Labour and the Greens would be able to form a Government with 62 seats between them if the latest Newshub Reid Research poll were translated to votes - but it would be a close-run thing.

National and Act would miss out with 58 seats.

New Zealand First would be out of Parliament altogether – unless it won an electorate seat.

National is on 43.3 per cent (down 0.6) – 56 seats.
Labour is on 42.5 per cent (up 0.9) – 55 seats
Greens 5.6 per cent ((down 0.7) – 7 seats
Act 1.8 per cent (up 0.4 ) – 2 seats assuming it keeps Epsom
NZ First 3.6 per cent (down 0.4) – 0 seats.

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The Maori Party polled 0.9 (up by 0.2); the Opportunities Party 0.6 per cent (down 0.5) and the Conservatives 0.7 per cent (down 0.2).

Prime Minister Jacinda Ardern and National leader Simon Bridges.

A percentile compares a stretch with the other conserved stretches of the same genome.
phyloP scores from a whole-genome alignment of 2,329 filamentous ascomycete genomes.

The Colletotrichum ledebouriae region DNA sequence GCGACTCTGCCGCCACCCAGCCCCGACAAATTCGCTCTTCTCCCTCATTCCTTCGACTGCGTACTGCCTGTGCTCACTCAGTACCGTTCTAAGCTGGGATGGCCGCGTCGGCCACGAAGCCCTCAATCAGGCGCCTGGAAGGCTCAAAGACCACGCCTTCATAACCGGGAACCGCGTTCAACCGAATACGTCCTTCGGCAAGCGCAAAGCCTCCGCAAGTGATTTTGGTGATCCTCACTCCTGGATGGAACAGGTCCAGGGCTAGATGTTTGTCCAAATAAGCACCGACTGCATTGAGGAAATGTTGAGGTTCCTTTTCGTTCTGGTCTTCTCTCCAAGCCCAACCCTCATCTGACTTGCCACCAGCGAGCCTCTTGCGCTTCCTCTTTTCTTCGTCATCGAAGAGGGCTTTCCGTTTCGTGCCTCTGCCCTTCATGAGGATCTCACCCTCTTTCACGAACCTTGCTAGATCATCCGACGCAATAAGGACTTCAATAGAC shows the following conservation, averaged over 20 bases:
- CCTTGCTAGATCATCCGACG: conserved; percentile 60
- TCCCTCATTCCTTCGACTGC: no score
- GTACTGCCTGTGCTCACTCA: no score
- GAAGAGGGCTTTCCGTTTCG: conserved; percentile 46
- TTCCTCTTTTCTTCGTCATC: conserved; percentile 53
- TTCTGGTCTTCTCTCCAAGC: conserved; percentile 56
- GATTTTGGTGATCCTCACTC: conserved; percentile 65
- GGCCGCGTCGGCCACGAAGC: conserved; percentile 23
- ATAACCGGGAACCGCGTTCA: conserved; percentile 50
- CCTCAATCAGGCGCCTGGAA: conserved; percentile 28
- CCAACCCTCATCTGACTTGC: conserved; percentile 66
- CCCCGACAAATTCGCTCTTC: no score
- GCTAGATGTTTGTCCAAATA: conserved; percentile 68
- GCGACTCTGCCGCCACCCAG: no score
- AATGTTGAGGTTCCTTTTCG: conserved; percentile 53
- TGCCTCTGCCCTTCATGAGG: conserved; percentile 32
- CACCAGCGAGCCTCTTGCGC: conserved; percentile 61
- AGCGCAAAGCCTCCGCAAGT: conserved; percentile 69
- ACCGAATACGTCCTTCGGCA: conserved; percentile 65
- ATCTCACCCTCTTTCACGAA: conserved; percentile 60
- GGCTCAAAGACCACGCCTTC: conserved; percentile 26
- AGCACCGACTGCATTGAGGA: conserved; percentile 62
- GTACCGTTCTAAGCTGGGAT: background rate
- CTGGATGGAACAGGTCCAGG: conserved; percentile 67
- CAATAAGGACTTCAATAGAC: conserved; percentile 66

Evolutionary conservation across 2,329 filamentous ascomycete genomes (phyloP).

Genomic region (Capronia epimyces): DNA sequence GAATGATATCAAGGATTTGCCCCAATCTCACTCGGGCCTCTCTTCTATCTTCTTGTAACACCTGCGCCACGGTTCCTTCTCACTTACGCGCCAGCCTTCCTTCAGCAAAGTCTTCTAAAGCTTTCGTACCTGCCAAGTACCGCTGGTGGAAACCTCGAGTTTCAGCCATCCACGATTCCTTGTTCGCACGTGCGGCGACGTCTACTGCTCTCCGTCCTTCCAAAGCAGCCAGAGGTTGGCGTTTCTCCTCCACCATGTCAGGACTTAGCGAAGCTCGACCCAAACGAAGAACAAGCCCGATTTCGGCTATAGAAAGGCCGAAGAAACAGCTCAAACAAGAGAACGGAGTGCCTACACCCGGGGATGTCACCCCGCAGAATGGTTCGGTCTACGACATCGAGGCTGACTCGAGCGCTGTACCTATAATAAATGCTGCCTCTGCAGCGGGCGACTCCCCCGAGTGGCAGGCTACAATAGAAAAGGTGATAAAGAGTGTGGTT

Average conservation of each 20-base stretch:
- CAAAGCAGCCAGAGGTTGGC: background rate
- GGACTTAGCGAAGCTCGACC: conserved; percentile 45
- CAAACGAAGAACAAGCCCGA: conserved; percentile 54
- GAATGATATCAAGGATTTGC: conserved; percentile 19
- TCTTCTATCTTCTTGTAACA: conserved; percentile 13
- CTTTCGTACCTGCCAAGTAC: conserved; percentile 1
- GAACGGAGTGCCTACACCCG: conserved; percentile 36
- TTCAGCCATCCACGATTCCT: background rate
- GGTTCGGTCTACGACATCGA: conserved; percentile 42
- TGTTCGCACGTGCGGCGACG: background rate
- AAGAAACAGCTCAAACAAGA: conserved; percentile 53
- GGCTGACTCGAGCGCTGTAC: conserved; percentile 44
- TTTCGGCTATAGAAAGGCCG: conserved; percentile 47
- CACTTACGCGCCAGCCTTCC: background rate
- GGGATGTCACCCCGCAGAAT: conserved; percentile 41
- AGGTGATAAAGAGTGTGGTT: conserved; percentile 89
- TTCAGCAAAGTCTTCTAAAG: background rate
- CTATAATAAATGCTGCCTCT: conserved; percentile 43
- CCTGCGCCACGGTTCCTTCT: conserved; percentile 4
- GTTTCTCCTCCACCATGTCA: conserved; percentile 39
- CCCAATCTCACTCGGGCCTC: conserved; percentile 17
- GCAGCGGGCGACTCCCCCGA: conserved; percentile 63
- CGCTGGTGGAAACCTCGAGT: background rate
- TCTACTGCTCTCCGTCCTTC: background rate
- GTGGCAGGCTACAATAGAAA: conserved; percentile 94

Prime Minister Jacinda Ardern and National leader Simon Bridges.

While the Green Party's support translates to 7 seats, its polling shows it running very close to the 5 per cent threshold, which parties have to reach if they don't win an electorate seat.

The result reinforces the importance of New Zealand First winning an electorate seat, not only to survive but to give Labour options if the Greens don't survive. New Zealand First is expected to target Northland where Cabinet Minister Shane Jones will be standing.

The poll is the first major public poll of the year and was taken between January 23 and February 1.

That was immediately after Prime Minister Jacinda Ardern outlined plans for the $12 billion infrastructure spend and before National leader Simon Bridges ruled out working with New Zealand First in any post-election deal.

The poll also asked voters if they thought National should work with New Zealand First and when broken down to party votes, a slight majority of National voters, 42.7 per cent, said yes; 40.9 per cent said no and 16.4 per cent did not know.

Among the very small sample of New Zealand First voters, 54.4 per cent said yes, 35.6 per cent said no and 10 per cent did not know.

• The poll of 1000 eligible voters was taken between January 23 and February 1 and has a margin of error of plus or minus 3.1 per cent.

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